The latest Apple iOS 8 has generated quite a lot of interest among developers, critics and reviewers alike. The Apple iOS 8 Beta 2 version was seeded to developers only recently and hence there is a flurry of discovered features making waves online. In this post, we will take a look at the most interesting aspects specific to camera and photography in Apple iOS 8.
The upcoming iPhone 6's camera software has gone through drastic changes, compared to the current iPhone 5S model, according to BGR. More importantly, a recently released YouTube video by Bill Savage showcases all things that Apple iOS 8 enabled devices' camera can do and it puts all the questions and doubts to rest.
In the video, Bill Savage holds an iOS 8 beta device in hand and he explains the goodness packed in iOS 8 camera's software features. These include the much talked-about "time lapse" feature, "burst mode" that allows users to set the timer before the camera starts shooting pictures automatically, and "exposure" settings, among others.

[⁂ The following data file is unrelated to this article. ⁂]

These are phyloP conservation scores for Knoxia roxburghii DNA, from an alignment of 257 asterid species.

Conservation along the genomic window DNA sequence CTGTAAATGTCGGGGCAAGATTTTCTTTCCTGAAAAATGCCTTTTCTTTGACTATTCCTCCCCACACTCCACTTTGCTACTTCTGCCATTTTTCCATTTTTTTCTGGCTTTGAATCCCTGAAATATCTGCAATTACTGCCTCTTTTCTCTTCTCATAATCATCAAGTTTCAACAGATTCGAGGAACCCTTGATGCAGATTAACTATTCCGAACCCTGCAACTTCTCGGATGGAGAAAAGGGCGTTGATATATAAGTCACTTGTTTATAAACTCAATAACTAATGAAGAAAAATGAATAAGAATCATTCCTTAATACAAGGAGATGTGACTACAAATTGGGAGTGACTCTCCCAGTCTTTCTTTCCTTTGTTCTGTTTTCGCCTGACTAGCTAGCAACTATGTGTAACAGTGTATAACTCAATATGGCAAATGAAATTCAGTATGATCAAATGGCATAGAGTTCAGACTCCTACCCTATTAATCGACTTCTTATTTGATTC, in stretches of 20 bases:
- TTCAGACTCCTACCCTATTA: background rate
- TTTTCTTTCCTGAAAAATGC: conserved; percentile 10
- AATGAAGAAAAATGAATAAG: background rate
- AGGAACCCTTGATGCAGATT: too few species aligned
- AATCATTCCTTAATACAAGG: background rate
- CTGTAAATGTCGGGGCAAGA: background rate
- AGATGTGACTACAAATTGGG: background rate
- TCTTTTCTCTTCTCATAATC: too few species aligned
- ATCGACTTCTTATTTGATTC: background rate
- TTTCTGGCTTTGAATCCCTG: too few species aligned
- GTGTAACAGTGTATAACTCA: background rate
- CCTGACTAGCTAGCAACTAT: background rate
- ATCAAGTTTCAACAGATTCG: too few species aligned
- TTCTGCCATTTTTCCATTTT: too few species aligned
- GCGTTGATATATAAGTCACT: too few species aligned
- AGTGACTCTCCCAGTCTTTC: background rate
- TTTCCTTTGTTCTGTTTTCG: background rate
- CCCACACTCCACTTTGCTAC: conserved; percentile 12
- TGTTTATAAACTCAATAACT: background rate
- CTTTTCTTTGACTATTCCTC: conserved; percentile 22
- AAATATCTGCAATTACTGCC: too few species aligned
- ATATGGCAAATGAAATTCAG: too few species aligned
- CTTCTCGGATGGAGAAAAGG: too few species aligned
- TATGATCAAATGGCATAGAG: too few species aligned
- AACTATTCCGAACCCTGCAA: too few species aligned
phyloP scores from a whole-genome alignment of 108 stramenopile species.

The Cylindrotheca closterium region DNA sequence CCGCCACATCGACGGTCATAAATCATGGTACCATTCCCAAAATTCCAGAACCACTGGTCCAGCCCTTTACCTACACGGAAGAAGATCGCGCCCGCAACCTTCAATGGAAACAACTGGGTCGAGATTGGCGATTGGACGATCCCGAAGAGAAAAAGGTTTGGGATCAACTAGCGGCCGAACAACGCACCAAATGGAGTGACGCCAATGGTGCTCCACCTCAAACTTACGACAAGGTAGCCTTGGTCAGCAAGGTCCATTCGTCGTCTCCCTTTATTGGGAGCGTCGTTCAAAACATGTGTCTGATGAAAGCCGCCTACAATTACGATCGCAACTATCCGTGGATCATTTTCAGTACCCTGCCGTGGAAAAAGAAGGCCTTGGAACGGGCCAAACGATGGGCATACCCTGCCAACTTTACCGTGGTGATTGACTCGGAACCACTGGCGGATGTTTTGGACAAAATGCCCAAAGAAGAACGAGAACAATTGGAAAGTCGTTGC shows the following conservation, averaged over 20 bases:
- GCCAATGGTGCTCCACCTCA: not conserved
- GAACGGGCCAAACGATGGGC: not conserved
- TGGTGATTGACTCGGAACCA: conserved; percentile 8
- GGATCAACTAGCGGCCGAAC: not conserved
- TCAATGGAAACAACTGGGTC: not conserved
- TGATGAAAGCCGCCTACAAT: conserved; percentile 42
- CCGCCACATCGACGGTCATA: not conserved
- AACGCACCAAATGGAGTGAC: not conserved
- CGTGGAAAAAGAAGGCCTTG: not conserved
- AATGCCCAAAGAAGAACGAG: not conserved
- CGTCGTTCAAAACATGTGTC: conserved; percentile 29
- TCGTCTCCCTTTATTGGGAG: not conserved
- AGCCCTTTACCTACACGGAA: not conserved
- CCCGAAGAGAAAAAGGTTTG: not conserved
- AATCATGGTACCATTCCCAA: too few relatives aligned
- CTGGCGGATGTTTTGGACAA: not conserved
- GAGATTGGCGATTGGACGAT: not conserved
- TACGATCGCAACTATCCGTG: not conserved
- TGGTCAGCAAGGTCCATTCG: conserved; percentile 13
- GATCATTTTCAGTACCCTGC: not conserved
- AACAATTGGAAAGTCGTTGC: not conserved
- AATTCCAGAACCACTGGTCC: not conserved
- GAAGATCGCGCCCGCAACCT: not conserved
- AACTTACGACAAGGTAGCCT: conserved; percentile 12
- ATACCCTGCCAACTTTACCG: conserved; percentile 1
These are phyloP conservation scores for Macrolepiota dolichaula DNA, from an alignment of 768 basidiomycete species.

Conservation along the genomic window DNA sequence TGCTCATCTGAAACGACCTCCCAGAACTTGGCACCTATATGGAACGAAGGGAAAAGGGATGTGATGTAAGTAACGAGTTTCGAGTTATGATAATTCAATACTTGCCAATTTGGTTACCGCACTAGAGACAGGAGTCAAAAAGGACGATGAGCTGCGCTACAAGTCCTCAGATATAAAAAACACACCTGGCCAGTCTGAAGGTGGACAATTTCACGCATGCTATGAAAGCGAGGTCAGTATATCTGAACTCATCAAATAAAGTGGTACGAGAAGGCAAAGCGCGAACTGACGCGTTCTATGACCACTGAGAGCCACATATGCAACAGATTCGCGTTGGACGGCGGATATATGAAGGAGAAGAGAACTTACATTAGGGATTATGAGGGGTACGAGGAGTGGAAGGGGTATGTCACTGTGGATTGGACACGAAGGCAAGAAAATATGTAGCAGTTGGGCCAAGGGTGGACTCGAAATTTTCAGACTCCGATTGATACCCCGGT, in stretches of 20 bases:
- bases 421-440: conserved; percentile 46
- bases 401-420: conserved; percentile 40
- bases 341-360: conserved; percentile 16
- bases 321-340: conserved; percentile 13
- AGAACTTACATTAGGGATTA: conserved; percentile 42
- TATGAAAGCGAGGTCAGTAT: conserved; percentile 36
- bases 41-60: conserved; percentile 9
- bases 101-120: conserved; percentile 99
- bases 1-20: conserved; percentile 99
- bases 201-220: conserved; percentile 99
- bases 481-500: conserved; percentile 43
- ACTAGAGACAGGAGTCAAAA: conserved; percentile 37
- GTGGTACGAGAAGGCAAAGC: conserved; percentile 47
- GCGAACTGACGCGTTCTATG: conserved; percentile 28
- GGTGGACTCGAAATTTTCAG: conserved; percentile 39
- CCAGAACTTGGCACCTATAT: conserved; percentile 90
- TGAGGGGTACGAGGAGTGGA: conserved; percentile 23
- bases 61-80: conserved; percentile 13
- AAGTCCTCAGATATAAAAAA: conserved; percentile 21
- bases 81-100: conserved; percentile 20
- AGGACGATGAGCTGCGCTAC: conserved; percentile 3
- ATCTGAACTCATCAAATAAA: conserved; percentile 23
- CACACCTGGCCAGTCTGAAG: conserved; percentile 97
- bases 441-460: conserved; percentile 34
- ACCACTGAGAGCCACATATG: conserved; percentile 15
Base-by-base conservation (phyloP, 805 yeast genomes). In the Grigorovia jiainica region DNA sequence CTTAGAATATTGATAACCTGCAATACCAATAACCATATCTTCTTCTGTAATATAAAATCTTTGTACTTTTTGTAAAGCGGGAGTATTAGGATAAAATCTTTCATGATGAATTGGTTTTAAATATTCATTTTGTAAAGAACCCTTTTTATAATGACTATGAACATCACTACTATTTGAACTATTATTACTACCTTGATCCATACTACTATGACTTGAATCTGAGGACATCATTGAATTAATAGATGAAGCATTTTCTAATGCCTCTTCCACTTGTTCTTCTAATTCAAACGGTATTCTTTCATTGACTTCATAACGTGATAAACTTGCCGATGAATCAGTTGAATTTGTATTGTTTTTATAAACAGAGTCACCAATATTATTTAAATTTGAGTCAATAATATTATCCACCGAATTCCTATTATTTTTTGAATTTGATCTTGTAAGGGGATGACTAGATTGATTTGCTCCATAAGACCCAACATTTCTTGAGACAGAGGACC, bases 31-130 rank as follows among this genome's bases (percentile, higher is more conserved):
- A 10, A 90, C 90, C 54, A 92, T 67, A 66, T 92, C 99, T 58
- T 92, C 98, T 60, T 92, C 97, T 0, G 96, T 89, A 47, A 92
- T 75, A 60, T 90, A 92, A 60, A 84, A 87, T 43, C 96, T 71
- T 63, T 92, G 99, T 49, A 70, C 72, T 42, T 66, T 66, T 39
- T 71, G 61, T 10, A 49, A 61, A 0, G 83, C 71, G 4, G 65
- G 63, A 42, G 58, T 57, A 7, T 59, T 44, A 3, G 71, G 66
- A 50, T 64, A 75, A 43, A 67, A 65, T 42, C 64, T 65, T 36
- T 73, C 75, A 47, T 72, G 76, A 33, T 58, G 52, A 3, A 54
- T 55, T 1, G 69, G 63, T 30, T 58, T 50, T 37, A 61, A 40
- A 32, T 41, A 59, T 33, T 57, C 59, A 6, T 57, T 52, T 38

Specifiallyc, the iOS 8 camera is going to get a new "manual camera control" feature. This feature from the upcoming iPhone 6 could be one of the most sought-after features for photography enthusiasts. The manual camera settings could include many of the prominent features.
A report from Anand Tech points out that "iOS 8 will expose just about every manual camera control possible. This means that ISO, shutter speed, focus, white balance, and exposure bias can be manually set within a custom camera application."
In addition to the manual control setting, Apple has also introduced gray card functionality in order to get around the automatic white balance mechanism, EV bracketing and shutter speed/ISO bracketing.
For those unfamiliar, the ISO and shutter speed impact the exposure of the scene/object to be captured. The other factor that impacts the exposure is the lens aperture. However, mobile devices do not have much control over the aperture ratio. As far as the details go, increasing ISO will make the scene/object in focus relatively brighter; however, it also increases the 'noise' in the image.
Moreover, everything boils down to whether Apple will open the gates to third-party apps or not. Therefore, iOS 8 camera app developers may have to wait a little longer to get more information from Apple.
Readers should check out this 2-minute video by Bill Savage to get an overall picture of Apple iOS 8 camera features:
What do you think of the manual control? Feel free to leave a comment.